Originally posted: Techinasia.com, October 12, 2015
Many of us would be quite literally lost without GPS, but the almighty blue dot isn’t always – pardon the pun – spot on. According to the most recent data from GPS.gov, modern GPS satellites are accurate to within 3.5 meters, depending on external factors such as signal strength and weather. That’s a wide enough margin of error to send you to the building next door to your desired location, especially in a crowded urban environment.
In practice, the blue dot has been known to appear further than a few meters away – and somehow always when there’s a hot date or job interview waiting at the destination.
Mitsubishi Electric’s new satellite array may become the best defense against wandering blue dot disorder. The “Quasi-Zenith Satellite system” (QZSS), showed off last week at Japan’s annual CEATEC convention, promises to be accurate down to centimeters – strong enough to pinpoint a dollhouse.
In the picture below, blue + symbols indicate the possible location of the blue dot using standard GPS if the user is standing in the center. The pink + symbols indicate possible blue dot locations using the QZSS. A Mitsubishi Electric spokesperson says that the number of pink + marks concentrated on the middle is the same as the stray blue + marks covering the mat.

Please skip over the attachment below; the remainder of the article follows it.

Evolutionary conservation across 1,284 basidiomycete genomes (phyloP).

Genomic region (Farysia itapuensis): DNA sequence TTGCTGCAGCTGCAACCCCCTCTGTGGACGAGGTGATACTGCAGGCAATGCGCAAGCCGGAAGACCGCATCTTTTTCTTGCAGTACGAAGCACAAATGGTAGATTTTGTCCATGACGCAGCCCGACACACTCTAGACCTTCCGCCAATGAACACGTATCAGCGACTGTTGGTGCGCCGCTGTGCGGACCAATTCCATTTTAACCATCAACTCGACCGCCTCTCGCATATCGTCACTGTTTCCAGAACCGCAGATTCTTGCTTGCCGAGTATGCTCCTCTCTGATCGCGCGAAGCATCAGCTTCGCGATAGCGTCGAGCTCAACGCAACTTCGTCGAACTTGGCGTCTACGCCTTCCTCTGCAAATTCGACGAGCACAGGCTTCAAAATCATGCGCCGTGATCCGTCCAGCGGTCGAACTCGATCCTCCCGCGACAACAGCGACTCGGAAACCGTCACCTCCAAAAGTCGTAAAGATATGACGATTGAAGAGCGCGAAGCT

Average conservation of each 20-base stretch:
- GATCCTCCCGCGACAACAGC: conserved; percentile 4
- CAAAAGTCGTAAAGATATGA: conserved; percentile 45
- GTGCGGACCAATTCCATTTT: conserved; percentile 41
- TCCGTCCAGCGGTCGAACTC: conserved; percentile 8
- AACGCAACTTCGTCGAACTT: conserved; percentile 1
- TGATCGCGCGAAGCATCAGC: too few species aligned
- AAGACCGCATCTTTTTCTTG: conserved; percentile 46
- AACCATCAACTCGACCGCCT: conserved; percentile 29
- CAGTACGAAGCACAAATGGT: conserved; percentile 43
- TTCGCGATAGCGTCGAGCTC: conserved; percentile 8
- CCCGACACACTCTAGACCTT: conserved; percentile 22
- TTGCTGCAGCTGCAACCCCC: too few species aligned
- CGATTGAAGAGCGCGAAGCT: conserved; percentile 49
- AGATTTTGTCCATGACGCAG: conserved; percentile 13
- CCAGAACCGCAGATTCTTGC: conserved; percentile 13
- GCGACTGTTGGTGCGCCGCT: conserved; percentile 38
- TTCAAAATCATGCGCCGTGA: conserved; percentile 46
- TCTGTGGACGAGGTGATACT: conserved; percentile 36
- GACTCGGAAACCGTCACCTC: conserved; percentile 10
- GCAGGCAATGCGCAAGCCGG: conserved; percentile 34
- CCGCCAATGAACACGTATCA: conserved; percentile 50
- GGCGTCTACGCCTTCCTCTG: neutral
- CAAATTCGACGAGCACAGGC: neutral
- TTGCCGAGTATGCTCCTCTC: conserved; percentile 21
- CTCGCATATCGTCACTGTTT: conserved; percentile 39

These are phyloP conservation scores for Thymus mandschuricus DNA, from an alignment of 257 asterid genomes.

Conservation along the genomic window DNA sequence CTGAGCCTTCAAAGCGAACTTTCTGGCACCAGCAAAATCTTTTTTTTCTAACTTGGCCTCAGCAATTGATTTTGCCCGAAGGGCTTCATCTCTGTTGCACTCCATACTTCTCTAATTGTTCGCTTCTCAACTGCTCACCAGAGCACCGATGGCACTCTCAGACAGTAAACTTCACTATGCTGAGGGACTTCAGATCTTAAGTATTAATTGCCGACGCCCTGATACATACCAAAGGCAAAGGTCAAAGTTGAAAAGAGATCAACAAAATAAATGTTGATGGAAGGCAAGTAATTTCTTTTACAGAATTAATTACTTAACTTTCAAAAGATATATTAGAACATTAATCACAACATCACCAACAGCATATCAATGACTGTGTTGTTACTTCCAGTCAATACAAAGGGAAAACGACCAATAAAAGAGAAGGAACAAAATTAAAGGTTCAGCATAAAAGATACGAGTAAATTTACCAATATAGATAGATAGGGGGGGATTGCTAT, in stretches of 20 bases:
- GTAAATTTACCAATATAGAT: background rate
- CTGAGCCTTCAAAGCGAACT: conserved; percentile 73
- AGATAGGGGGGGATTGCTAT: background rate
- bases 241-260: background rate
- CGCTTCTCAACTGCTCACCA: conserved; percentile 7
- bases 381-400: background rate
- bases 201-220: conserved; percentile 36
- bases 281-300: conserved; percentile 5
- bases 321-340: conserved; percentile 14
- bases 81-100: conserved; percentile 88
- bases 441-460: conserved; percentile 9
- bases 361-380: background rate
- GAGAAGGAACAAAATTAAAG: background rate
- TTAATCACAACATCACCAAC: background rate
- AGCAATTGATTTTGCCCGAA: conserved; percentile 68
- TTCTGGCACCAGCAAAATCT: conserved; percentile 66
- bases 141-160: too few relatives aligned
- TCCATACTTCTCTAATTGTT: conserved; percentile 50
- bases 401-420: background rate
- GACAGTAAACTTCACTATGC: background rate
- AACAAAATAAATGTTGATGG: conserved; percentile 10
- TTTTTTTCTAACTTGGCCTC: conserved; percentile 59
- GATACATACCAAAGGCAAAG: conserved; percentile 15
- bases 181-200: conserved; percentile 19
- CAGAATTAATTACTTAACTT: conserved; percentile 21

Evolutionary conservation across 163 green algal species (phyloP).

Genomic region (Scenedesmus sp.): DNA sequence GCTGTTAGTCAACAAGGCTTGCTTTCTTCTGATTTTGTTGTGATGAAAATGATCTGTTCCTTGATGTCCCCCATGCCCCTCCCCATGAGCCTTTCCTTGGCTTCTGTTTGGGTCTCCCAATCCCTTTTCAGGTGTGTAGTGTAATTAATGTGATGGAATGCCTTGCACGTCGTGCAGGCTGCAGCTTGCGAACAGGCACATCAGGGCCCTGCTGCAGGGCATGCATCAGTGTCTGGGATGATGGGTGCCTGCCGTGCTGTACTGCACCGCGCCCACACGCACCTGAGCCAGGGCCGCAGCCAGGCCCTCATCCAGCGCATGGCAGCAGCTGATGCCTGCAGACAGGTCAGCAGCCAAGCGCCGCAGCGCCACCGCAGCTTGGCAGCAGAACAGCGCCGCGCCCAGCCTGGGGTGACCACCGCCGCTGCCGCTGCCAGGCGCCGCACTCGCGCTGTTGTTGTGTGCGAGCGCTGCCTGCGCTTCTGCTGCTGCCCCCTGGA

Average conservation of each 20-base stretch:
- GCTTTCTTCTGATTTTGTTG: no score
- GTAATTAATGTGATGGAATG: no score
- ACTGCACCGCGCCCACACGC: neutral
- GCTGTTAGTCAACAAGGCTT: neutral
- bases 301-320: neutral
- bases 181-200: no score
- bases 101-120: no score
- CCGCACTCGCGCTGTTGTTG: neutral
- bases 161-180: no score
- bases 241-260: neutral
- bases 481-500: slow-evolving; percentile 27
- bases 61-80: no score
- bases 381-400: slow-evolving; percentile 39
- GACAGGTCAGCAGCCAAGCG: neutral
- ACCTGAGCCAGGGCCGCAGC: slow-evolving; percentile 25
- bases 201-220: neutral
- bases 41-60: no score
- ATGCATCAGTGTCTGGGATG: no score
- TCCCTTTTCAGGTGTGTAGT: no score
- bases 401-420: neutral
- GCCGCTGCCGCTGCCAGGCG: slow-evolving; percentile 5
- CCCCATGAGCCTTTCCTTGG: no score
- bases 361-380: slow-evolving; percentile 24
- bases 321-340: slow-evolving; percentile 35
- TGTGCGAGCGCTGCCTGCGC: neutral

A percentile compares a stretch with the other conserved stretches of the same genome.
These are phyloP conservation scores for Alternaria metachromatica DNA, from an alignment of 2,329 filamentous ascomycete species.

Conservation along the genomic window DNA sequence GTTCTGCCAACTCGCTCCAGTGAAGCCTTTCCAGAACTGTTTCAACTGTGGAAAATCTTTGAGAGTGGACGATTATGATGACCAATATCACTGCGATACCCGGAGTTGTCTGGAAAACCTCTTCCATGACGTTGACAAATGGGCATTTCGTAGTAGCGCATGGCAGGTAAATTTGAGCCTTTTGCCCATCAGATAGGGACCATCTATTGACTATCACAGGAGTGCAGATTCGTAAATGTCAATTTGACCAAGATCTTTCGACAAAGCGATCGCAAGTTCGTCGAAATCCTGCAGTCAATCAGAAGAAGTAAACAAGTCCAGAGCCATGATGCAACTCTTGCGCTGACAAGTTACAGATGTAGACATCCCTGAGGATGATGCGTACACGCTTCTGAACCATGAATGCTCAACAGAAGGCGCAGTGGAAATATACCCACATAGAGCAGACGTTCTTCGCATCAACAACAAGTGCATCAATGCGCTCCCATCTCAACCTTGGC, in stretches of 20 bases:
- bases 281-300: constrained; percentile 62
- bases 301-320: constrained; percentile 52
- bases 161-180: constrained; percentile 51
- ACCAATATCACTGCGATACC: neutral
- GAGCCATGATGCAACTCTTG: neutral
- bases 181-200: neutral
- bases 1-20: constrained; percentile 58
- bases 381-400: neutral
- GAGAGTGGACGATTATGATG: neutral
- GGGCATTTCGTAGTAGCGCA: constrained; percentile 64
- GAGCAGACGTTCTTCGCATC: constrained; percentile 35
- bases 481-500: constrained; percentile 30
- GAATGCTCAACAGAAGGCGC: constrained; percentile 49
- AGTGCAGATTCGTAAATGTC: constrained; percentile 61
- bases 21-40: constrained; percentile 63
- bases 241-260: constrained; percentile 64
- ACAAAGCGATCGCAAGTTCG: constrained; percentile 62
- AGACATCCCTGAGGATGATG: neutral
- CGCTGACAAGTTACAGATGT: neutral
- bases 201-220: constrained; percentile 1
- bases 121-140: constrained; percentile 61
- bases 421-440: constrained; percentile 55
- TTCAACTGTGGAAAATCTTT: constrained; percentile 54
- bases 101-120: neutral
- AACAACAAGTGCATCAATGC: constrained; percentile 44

While most positioning satellites orbit around the earth’s equator, Mitsubishi’s trio of QZSS satellites are deployed at a specific angle that creates a constant figure-eight orbit over Japan and Australia. This pattern ensures that at least one of the three satellites is above Japan at any given time, enabling the high level of accuracy. It’s further supplemented by three satellites in a standard orbit around the equator, reference stations on the ground, and Google Streetview-like cars that use lasers to map the physical environment.
The pink dots below represent the three QZSS satellites, while blue dots represent standard GPS satellites.
The only caveat is that, because of its fixed position above Japan and the augmentation infrastructure on the ground, QZSS won’t be improving blue dots anywhere except for Japan. The first QZSS satellite was launched in 2010, and the project is on schedule for completion in 2017. The firm also plans to add a fourth satellite to the current array to further boost accuracy. If the technology is licensed by mapping apps made by Google and Apple, visitors to the 2020 Tokyo Olympics should have a much easier time navigating the capital’s bustling streets.
Beyond finding that hidden ramen shop in the back alleys of Shinjuku, a Mitsubishi Electric spokesperson adds that QZSS could also be used to assist self-driving vehicles and to automate a variety of agricultural processes.